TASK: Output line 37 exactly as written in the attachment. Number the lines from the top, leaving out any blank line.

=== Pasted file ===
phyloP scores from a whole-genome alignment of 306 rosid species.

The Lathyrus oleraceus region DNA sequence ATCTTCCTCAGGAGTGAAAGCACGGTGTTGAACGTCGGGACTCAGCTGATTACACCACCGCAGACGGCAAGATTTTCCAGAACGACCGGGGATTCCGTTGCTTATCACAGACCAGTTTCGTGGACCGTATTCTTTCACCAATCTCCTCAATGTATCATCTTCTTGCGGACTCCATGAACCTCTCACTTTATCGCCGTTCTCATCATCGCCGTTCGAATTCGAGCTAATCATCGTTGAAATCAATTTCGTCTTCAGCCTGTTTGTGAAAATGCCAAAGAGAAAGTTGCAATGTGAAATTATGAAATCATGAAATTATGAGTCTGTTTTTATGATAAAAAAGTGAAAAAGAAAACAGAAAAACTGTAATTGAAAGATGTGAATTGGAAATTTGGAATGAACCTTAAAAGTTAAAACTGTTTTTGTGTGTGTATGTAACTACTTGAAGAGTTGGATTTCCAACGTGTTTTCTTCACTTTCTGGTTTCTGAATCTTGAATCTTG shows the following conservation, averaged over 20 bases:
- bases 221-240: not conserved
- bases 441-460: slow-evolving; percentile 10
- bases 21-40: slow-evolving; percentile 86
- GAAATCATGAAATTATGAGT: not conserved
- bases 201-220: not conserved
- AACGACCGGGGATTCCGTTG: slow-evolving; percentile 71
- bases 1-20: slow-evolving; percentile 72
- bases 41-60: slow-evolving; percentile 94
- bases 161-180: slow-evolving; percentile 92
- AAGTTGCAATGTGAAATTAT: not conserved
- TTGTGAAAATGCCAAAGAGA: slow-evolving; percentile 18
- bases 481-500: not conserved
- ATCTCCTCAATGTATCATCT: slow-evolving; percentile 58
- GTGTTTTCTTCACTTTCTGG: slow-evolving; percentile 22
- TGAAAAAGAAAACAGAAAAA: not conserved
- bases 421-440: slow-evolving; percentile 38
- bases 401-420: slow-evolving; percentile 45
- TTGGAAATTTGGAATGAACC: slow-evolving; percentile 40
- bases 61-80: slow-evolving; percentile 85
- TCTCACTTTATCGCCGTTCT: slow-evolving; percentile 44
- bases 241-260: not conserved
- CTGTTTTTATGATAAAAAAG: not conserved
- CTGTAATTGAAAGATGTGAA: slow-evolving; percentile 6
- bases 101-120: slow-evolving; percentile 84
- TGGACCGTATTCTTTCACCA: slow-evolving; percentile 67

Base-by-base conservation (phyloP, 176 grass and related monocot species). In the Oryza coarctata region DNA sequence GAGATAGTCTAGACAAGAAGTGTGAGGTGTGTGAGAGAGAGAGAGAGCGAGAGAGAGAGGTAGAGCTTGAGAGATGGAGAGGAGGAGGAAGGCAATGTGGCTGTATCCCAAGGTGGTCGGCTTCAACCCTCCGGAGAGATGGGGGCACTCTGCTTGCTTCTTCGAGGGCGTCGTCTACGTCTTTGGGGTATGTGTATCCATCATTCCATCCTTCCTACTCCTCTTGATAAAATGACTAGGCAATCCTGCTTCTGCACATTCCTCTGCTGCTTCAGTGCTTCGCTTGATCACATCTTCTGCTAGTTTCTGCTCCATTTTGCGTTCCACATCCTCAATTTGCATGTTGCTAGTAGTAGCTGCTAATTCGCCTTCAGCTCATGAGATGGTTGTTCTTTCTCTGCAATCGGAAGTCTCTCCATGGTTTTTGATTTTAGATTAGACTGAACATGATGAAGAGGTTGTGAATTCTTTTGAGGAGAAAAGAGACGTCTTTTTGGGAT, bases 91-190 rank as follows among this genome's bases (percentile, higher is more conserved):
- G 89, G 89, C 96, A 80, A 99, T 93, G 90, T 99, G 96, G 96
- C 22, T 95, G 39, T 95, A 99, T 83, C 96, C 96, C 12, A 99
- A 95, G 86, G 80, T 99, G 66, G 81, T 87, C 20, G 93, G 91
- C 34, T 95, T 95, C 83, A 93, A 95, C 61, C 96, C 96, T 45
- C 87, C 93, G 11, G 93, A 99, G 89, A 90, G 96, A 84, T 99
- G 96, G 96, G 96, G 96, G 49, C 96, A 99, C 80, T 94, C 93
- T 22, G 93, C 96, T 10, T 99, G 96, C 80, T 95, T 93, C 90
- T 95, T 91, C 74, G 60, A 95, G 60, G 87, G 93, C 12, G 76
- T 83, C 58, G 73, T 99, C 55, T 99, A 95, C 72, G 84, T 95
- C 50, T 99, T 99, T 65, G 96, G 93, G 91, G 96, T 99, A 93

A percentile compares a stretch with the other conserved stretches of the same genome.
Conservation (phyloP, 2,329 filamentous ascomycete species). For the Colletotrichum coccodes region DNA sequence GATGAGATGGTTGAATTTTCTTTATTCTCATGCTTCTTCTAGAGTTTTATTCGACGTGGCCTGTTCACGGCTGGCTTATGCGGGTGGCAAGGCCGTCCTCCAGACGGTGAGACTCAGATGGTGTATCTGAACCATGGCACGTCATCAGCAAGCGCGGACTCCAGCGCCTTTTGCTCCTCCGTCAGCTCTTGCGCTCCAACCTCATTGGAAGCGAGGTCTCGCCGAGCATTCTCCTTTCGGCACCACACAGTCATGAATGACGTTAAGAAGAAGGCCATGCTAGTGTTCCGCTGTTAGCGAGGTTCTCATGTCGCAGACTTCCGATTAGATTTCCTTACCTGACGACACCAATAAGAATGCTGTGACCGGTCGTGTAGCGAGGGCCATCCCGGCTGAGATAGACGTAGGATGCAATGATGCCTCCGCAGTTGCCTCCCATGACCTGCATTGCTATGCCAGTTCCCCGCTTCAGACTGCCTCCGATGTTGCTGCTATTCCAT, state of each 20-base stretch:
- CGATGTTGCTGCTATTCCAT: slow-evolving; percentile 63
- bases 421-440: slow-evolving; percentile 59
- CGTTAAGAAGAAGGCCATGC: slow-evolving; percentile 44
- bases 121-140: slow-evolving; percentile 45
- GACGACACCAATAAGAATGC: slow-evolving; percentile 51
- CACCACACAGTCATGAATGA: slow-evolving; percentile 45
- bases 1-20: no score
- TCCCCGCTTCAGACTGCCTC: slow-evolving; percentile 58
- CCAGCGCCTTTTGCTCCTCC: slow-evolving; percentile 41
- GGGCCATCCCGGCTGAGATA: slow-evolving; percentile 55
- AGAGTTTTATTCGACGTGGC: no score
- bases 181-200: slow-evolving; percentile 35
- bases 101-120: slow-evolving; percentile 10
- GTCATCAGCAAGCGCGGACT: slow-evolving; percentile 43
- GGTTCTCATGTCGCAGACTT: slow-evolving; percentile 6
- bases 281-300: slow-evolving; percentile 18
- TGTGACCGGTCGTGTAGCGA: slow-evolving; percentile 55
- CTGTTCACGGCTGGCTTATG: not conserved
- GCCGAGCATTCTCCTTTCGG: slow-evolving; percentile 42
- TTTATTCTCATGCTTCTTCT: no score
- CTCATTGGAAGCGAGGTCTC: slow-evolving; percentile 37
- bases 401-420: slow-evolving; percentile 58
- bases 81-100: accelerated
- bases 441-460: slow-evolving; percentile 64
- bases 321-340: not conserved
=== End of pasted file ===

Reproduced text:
- T 83, C 58, G 73, T 99, C 55, T 99, A 95, C 72, G 84, T 95